Then there are cameras that have more features and create compelling images. You’ll find a selection of our favorites in our Gear section.
The most exciting compact cameras, by far, are the ones that are actually professional-grade cameras in disguise. When digital compact cameras started to arrive, this was the dream category. Every pro I knew wanted something that could fit in a bag or a pocket and could take images that rivaled their top-end DSLRs. But the poor quality of the original sensors in compact cameras relegated them to snapping harsh and grainy images.
Today, this has changed, and the semipro cameras available produce a better-looking image, by far, than the highest-end camera at the dawn of the digital era. These professional compacts, though, somehow squeeze top-end features into a teeny body.
Sony Cyber-shot DSC-RX1R II. The Sony RX1R II is one of the most underappreciated cameras on the market today, with—quite literally—most of the same features found in Sony’s flagship mirrorless, the a7R II. Perhaps this camera is overlooked because the price tag is also as high as a pro-level camera. Still, it could easily be someone’s only camera. The RX1R II features the same full-frame, 42.4-megapixel sensor in the a7R II, with 399 phase-detect AF points, a Zeiss 35mm ƒ/2 lens, a pop-up viewfinder and a tiltable LCD screen. The sensitivity range on this camera is from ISO 50 up to 102,400—I’ve often used this camera to shoot in incredibly low light. The RX1R II can capture up to 5 fps and not only has face detection but eye-detection AF. The camera is the first in this class to use a variable “low-pass filter,” which allows for more sharpness when turned off and more moiré reduction when turned on. There’s also WiFi connectivity, additional apps available on the Sony app store and much more. Price: $3,900. Website: sony.com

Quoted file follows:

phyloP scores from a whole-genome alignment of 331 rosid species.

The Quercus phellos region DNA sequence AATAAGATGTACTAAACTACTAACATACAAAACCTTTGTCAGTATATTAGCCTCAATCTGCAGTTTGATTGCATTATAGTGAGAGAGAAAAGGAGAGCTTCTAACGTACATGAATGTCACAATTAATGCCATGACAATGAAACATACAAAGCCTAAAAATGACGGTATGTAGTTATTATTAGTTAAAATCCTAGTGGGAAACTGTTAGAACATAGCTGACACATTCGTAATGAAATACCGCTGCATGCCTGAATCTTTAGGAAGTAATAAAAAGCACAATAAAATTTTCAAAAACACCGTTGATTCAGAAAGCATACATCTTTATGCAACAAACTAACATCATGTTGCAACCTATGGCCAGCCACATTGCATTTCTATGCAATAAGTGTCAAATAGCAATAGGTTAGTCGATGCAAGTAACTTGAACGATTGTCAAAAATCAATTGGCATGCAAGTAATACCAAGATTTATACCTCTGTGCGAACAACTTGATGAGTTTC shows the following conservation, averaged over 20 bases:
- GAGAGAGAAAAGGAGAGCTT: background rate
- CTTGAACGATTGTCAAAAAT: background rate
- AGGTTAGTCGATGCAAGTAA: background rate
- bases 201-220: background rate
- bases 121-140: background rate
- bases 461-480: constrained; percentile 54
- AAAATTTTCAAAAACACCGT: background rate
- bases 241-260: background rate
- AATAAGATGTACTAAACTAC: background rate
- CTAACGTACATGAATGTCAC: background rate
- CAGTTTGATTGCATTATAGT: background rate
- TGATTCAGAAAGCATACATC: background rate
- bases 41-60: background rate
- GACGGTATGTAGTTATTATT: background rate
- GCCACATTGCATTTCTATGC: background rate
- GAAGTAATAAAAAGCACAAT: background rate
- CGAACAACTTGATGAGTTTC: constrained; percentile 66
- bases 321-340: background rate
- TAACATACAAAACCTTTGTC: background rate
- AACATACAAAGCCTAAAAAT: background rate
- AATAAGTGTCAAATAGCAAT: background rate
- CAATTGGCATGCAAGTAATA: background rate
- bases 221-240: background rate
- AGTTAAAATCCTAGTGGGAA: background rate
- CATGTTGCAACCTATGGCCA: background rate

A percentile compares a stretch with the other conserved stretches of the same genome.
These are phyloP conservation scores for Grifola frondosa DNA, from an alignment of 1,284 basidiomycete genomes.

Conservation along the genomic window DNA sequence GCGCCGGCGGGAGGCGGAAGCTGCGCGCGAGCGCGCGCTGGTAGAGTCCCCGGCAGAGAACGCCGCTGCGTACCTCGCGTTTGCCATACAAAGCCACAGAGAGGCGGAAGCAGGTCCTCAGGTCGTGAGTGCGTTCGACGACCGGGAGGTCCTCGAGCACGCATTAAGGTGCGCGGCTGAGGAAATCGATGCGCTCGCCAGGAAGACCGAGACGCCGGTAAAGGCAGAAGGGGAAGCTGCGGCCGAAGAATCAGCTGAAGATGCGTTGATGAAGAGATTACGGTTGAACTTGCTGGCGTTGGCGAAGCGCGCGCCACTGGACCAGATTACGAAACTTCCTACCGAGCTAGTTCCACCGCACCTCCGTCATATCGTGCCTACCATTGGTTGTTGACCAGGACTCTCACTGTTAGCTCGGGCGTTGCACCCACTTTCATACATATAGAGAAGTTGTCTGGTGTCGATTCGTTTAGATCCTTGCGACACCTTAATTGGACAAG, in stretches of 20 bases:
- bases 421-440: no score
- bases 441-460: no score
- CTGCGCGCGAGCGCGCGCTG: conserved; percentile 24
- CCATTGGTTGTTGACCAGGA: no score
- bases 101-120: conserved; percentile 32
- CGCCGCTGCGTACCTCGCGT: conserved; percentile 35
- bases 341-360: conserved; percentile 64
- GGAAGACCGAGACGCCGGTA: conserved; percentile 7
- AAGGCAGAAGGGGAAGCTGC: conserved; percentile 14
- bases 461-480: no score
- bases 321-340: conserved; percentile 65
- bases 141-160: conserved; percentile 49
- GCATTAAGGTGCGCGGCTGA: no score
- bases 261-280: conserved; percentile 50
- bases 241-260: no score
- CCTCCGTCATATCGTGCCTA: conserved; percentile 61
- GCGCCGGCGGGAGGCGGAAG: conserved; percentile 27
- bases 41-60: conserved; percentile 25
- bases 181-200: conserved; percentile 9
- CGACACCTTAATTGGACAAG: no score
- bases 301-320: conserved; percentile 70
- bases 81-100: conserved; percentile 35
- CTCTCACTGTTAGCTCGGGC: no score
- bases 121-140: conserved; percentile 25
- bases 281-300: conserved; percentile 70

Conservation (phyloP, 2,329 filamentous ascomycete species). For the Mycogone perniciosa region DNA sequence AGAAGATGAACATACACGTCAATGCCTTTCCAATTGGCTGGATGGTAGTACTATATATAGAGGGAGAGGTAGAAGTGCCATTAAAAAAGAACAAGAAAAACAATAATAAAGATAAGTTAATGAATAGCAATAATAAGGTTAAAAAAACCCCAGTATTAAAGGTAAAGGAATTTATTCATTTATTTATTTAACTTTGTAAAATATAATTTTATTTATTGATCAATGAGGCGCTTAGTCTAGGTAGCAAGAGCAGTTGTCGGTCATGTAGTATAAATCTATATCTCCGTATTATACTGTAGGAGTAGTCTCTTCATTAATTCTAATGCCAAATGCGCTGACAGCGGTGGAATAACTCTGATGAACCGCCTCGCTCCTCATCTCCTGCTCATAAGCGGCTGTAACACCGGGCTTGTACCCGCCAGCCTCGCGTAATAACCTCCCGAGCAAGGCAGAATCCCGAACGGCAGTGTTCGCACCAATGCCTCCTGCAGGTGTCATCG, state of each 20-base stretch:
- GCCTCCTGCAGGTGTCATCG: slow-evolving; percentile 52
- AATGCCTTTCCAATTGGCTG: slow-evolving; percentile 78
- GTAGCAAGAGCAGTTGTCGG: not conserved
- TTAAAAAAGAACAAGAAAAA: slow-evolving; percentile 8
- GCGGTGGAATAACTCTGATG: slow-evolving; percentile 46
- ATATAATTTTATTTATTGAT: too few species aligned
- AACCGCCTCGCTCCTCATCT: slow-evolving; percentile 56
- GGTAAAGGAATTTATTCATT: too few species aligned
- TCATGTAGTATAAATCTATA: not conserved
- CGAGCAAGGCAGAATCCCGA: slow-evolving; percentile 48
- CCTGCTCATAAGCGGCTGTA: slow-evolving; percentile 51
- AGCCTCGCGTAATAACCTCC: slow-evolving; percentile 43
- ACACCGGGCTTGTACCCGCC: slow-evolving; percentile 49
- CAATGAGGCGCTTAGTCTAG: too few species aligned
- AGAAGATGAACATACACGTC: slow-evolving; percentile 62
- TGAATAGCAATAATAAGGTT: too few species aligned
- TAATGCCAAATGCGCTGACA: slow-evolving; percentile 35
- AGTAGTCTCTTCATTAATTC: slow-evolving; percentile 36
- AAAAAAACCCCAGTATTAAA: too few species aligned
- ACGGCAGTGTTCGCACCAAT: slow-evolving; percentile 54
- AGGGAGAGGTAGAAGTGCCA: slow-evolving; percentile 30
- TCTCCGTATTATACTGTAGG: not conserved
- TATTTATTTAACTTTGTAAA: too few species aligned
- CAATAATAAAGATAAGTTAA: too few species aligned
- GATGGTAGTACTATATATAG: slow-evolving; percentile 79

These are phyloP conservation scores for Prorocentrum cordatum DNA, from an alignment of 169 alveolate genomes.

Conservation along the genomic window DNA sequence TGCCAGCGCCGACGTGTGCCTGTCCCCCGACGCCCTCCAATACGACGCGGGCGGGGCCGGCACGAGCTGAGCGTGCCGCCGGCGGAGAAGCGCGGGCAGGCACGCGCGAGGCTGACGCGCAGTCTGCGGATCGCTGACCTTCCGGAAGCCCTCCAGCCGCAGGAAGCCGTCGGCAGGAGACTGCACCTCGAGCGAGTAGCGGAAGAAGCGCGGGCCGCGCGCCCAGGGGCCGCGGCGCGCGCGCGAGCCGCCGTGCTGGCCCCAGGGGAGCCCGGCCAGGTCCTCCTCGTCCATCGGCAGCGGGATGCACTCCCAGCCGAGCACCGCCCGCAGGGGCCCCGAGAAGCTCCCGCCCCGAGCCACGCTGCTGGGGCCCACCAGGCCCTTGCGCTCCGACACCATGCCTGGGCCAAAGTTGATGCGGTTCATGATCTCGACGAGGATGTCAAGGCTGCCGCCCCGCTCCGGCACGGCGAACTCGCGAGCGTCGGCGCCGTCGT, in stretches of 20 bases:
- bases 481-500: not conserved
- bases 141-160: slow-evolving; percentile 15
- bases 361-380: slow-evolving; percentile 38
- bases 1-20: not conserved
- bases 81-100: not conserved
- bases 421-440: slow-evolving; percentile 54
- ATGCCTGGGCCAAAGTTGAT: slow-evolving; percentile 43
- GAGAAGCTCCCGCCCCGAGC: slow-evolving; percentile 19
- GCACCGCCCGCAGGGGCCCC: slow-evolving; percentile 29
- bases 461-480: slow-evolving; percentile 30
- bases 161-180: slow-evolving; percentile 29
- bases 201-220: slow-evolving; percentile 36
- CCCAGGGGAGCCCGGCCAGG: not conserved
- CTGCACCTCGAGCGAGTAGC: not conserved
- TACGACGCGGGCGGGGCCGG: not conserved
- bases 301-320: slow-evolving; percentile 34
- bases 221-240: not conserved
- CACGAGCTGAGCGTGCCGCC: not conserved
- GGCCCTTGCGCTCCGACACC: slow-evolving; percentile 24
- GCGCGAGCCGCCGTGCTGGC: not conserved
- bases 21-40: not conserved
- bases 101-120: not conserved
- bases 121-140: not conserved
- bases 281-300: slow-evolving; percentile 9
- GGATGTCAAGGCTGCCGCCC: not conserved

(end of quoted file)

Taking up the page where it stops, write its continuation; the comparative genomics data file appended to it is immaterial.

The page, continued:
Fujifilm X100F. Fujifilm’s original X100 was a pocket-sized marvel that set off the pro-level compact camera revolution and, in fact, launched the pro-level mirrorless revolution as well—the company used many of the design elements of the X100 in their later X-series mirrorless cameras. The fourth-generation X100F uses a fixed lens that’s the equivalent of 35mm on a full-frame camera—and is still one of the most compelling choices in the APS-C mirrorless market. The compactness of the body allows it to go just about anywhere, while full manual controls give it the ability to work in a pro environment. The camera has a 24.3-megapixel sensor using the company’s X-Trans design for high-quality images, and the new X100F has an updated EVF, touch-screen LCD and faster processing times than the previous generations. Price: $1,300. Website: fujifilmusa.com
Not quite a replacement for your main camera, these compact cameras are powerful nonetheless. They slide into a pocket or bag with ease, and they can be counted on to produce a great-looking image.
Sony Cyber-shot DSC-RX10 III. Sony’s third generation of the RX10 lineup adds new features to Sony’s 1-inch-sensor (smaller than APS-C), super-versatile camera. Eschewing the pocketable design of some compact digital cameras, the RX10 III feels like a very squat DSLR. The lens has an amazing 24-600mm range (in 35mm equivalent) and somehow is only ƒ/4 at the longest end (and ƒ/2.4 at the widest). The camera has three rings on the lens barrel—one for zoom, one for focus and one for aperture—giving it a nearly-pro-level amount of control. The OLED viewfinder has 2.35 million dots (that’s a lot for an electronic viewfinder) and it has a tilting LCD display. Perhaps the most impressive features, though, are in the video realm. The RX10 III can capture 4K video with full pixel readout and no pixel binning (i.e., very high-quality 4K), and the camera has a mic in and headphone jack, making this one of the most capable portable video cameras around. There’s an HFR (High Frame Rate) mode that captures up to 960 fps. Price: $1,600. Website: sony.com